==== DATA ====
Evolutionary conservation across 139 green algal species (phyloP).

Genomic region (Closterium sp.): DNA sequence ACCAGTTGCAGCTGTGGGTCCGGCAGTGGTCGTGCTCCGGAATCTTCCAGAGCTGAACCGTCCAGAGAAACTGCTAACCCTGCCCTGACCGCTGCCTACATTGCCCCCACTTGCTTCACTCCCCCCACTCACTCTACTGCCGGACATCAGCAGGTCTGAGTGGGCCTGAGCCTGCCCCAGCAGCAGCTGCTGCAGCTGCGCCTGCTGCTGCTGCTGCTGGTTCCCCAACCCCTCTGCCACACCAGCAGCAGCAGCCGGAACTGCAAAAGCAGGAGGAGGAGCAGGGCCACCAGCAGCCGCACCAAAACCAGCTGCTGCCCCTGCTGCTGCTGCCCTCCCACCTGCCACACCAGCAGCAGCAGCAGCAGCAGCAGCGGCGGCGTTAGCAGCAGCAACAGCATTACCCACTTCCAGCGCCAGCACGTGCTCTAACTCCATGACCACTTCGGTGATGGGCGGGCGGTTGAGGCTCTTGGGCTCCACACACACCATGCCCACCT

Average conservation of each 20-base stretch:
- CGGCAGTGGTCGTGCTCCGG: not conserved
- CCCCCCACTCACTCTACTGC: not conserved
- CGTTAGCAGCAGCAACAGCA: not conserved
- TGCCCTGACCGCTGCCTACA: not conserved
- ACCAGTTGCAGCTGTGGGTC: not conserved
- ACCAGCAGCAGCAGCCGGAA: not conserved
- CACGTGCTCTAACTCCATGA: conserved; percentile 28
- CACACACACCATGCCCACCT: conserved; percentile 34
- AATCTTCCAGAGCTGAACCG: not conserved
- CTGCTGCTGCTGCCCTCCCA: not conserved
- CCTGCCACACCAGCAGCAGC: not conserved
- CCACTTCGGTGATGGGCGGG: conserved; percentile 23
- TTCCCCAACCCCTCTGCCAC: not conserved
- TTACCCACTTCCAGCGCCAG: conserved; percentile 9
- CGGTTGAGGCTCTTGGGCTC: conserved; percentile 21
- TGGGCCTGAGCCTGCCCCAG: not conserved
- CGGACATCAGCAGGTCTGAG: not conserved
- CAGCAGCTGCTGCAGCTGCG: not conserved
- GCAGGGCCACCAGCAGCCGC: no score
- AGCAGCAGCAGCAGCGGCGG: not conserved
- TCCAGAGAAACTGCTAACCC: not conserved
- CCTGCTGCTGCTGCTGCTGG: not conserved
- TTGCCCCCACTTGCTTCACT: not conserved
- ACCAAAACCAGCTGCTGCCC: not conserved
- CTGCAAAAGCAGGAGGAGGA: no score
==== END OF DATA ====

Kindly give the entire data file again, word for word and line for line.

Evolutionary conservation across 139 green algal species (phyloP).

Genomic region (Closterium sp.): DNA sequence ACCAGTTGCAGCTGTGGGTCCGGCAGTGGTCGTGCTCCGGAATCTTCCAGAGCTGAACCGTCCAGAGAAACTGCTAACCCTGCCCTGACCGCTGCCTACATTGCCCCCACTTGCTTCACTCCCCCCACTCACTCTACTGCCGGACATCAGCAGGTCTGAGTGGGCCTGAGCCTGCCCCAGCAGCAGCTGCTGCAGCTGCGCCTGCTGCTGCTGCTGCTGGTTCCCCAACCCCTCTGCCACACCAGCAGCAGCAGCCGGAACTGCAAAAGCAGGAGGAGGAGCAGGGCCACCAGCAGCCGCACCAAAACCAGCTGCTGCCCCTGCTGCTGCTGCCCTCCCACCTGCCACACCAGCAGCAGCAGCAGCAGCAGCAGCGGCGGCGTTAGCAGCAGCAACAGCATTACCCACTTCCAGCGCCAGCACGTGCTCTAACTCCATGACCACTTCGGTGATGGGCGGGCGGTTGAGGCTCTTGGGCTCCACACACACCATGCCCACCT

Average conservation of each 20-base stretch:
- CGGCAGTGGTCGTGCTCCGG: not conserved
- CCCCCCACTCACTCTACTGC: not conserved
- CGTTAGCAGCAGCAACAGCA: not conserved
- TGCCCTGACCGCTGCCTACA: not conserved
- ACCAGTTGCAGCTGTGGGTC: not conserved
- ACCAGCAGCAGCAGCCGGAA: not conserved
- CACGTGCTCTAACTCCATGA: conserved; percentile 28
- CACACACACCATGCCCACCT: conserved; percentile 34
- AATCTTCCAGAGCTGAACCG: not conserved
- CTGCTGCTGCTGCCCTCCCA: not conserved
- CCTGCCACACCAGCAGCAGC: not conserved
- CCACTTCGGTGATGGGCGGG: conserved; percentile 23
- TTCCCCAACCCCTCTGCCAC: not conserved
- TTACCCACTTCCAGCGCCAG: conserved; percentile 9
- CGGTTGAGGCTCTTGGGCTC: conserved; percentile 21
- TGGGCCTGAGCCTGCCCCAG: not conserved
- CGGACATCAGCAGGTCTGAG: not conserved
- CAGCAGCTGCTGCAGCTGCG: not conserved
- GCAGGGCCACCAGCAGCCGC: no score
- AGCAGCAGCAGCAGCGGCGG: not conserved
- TCCAGAGAAACTGCTAACCC: not conserved
- CCTGCTGCTGCTGCTGCTGG: not conserved
- TTGCCCCCACTTGCTTCACT: not conserved
- ACCAAAACCAGCTGCTGCCC: not conserved
- CTGCAAAAGCAGGAGGAGGA: no score